A trillion thanks to my FB friend Beth who shared this awesome post of 10 Academic Survival Tips from The Crunk Feminist Collective. You should go read the whole thing even if you’re not planning on grad schooling it in the near future – these are life skills, yo. And there are my top 3 favorite ones:
Be confident in your abilities.
- If you feel like a fraud, you very likely are suffering from impostor syndrome, a chronic feeling of intellectual or personal inadequacy born of grandiose expectations about what it means to be competent. Women in particular suffer with this issue, but I argue that it is worse for women-of-color (particularly Blacks and Latinas) who labor under stereotypes of both racial and gender incompetence. The academy itself also creates grandiose expectations, given the general perception of academicians as hypercompetent people. Secret: Everybody that’s actin like they know, doesn’t really know. So ask your question. It’s probably not as stupid as you think. Now say this with me: “I’m smart enough, my work is important, and damn it, I’m gonna make it.”
Or as the Aged P so supportively says, “Trust your voice.” I do – I trust it when it aims for the high D and I trust it when it sits down to tell a story it believes in. I can do something special and dammit, I’m going to. It got me into this school and it’s going to get me through it.
Be your own best advocate. Prioritize your own professional needs/goals.
- You have not because you ask not. You have to be willing to ask for what you need. . .
- Figure out your writing process (the place [home, coffee shop, library], time [morning, afternoon, night], and conditions [background noise, total silence, cooler or warmer] under which you work best and try to create those conditions as frequently as possible during finals, qualifying exams, and dissertation.
- Your self-advocacy will often be misperceived as aggression and anger, entitlement or selfishness. Don’t apologize.
This one is so apt for me – I love to take a problem, squirrel it away in the crazybrain’s attic and fret until I think I’ve figured out an answer, lost a good night’s sleep, burned a hole in my stomach or ragecried about it. When the truth is, I can just ASK and people will TELL ME. I’m excited to find a writing process that really helps me produce good things – in undergrad, I spent a lot of time hiding in the library AV department and I WILL NOT HIDE. But I do want to find a good library spot that gets me in the zone.
Be willing to get CRUNK!
- If the environment is hostile, it is most probably characterized by microaggressions of various sorts. Racial microaggressions –“brief and commonplace daily verbal, behavioral, or environmental indignities, whether intentional or unintentional, that communicate hostile, derogatory, or negative racial slights and insults toward people of color– are quite common for women of color, but microaggressions can be used in sexist, heterosexist, or ableist ways as well. A microaggressive environment demands resistance of various sorts. So do you and be you. Unapologetically. Keep a copy of Sister Audre near by so you can make sure you’re channeling your legitimate anger productively, and then, get crunk if necessary.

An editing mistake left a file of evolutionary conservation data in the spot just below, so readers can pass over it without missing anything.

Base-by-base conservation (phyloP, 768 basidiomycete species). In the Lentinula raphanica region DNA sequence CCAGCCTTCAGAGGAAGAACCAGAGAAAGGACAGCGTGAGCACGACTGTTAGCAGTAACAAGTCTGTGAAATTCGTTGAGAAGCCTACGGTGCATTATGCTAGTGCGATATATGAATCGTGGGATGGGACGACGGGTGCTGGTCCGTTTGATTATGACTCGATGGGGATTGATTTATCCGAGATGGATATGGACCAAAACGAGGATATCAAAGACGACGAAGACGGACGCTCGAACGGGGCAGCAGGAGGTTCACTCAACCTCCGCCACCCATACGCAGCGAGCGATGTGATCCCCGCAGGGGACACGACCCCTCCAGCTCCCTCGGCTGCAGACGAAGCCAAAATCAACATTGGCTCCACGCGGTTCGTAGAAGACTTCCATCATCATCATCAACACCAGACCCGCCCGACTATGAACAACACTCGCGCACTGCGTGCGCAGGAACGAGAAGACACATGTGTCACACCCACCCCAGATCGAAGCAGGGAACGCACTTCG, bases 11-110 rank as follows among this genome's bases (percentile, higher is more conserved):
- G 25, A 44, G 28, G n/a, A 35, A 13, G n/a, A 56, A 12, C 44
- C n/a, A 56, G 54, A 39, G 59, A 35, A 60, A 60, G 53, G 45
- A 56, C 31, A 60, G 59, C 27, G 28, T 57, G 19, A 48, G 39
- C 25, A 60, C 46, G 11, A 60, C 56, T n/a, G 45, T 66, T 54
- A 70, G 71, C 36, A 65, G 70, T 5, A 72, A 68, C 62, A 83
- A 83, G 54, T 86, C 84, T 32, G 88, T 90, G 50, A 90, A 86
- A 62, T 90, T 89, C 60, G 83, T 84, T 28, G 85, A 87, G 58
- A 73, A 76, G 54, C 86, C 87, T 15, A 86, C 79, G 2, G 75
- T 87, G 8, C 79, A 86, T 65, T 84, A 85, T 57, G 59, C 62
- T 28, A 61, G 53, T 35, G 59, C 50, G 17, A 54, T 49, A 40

One of the reasons I chose this school and this program is because I believe it is a supportive atmosphere where people are generous and good to one another. Orientation proved that it is still not that diverse, racially or gender-wise, and I have a chip on my shoulder about some of White Dude Canon we’re reading. But it’s up to me to make the most of it and to seek change where and if I can. And while standing up to microaggression has never been an area of want for me (if anything, I need to pick my battles), I do need extra encouragement to be myself. I don’t need to put on the MKP show or play to different crowds. It’s ok to say “you can read about it in my next essay” rather than going into my life story, or to gently deflect a question, or to speak up and say “WTF! Just because I think Jon Hamm is the dreamiest dream ever to dream doesn’t mean I am not a sophisticated and well-informed critic.”
This year has already been huge. It’s about to get huger. New plan, new school, new relationship. I am so excited, you guys. I’ll try to keep checking in regularly on my bloggy home away from home – follow me on twitter if you don’t already and you’ll know where I’m at. Possibly before I do.